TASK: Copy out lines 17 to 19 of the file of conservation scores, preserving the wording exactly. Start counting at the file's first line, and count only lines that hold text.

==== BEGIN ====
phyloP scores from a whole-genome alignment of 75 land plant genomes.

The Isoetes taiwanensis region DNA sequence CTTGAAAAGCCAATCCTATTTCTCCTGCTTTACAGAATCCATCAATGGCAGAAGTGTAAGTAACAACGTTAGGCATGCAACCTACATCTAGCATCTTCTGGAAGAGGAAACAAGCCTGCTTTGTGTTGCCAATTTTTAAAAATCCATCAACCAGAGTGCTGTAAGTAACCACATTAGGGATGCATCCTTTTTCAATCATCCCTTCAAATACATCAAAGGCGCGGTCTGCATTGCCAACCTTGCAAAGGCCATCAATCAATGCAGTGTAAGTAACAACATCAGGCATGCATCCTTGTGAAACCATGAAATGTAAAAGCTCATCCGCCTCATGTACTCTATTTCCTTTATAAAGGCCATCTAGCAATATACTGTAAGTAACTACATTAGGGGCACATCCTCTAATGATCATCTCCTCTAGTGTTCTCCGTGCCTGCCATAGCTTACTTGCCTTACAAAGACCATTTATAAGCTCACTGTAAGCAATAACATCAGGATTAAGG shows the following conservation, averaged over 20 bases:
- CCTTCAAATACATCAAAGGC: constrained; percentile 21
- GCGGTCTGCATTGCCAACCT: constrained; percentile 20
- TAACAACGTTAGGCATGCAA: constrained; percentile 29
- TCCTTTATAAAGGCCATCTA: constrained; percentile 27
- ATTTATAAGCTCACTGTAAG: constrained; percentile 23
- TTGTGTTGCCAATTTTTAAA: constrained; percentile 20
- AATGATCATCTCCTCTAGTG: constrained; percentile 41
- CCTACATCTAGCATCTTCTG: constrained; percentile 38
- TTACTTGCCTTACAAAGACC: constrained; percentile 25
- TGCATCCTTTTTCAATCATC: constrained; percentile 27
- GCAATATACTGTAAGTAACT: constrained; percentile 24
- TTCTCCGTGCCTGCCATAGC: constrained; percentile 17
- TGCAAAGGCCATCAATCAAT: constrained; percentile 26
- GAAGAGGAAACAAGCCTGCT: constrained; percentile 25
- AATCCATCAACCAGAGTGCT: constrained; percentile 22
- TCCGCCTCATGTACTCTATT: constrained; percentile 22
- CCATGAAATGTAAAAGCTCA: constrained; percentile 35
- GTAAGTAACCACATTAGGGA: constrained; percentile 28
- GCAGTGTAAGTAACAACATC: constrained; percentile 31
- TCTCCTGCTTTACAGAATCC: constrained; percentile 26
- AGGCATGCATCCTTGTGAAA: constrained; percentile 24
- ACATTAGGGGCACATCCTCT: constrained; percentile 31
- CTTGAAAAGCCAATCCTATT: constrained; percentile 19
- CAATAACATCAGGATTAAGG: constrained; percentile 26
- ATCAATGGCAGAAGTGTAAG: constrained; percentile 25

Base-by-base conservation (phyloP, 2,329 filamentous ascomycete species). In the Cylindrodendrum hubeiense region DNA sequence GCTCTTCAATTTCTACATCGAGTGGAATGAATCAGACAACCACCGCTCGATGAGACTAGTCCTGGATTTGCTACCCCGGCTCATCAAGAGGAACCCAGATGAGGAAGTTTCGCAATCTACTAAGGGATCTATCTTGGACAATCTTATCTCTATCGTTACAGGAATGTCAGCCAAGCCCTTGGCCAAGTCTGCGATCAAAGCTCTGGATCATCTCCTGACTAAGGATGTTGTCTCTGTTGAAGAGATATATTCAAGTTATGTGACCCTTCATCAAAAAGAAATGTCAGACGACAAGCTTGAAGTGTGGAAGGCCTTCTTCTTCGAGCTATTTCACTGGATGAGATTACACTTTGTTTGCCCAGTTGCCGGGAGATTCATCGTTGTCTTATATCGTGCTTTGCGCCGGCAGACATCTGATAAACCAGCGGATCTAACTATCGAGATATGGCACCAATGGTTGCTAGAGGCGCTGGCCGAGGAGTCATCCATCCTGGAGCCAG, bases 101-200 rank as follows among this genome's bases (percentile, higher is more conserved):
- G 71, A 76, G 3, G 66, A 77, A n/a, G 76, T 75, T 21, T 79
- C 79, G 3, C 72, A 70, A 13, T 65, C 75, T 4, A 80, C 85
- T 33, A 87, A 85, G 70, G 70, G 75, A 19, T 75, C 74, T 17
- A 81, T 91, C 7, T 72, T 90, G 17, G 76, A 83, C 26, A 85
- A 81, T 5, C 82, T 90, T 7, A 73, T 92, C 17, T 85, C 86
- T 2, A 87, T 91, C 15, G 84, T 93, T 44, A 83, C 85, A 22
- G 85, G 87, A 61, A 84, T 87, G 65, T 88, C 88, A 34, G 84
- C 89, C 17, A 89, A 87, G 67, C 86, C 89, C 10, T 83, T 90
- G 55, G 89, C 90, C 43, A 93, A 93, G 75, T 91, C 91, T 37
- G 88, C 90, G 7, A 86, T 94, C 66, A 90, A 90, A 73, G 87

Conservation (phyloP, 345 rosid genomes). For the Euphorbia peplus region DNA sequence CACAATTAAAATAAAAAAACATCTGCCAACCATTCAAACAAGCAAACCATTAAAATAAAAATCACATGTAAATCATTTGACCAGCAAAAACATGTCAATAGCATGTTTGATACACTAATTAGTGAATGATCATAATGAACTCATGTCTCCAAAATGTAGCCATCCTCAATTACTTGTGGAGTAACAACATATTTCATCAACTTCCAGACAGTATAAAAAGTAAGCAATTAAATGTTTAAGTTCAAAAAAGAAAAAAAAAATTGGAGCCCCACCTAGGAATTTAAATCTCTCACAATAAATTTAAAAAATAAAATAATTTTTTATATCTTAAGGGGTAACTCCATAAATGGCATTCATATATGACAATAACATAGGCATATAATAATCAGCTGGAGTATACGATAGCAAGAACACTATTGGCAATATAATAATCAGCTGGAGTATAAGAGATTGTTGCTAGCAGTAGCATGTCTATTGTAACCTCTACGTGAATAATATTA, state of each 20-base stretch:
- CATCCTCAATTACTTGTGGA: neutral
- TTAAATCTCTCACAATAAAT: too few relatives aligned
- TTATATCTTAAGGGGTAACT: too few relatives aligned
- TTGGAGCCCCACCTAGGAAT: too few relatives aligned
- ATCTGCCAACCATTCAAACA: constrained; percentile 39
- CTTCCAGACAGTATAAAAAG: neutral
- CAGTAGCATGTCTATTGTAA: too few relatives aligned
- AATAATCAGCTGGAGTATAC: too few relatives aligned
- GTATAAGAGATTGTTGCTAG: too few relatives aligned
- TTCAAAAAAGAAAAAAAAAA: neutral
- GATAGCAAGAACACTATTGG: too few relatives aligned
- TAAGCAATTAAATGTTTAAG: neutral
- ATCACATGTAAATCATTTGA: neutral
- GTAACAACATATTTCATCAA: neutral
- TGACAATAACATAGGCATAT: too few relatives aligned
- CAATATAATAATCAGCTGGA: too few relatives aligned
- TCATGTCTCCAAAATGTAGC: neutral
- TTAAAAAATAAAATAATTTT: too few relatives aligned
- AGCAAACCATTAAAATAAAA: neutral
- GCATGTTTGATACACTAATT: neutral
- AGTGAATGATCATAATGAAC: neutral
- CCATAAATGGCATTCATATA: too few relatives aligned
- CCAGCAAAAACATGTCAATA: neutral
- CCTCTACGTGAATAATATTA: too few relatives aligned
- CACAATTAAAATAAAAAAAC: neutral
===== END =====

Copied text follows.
- AATCCATCAACCAGAGTGCT: constrained; percentile 22
- TCCGCCTCATGTACTCTATT: constrained; percentile 22
- CCATGAAATGTAAAAGCTCA: constrained; percentile 35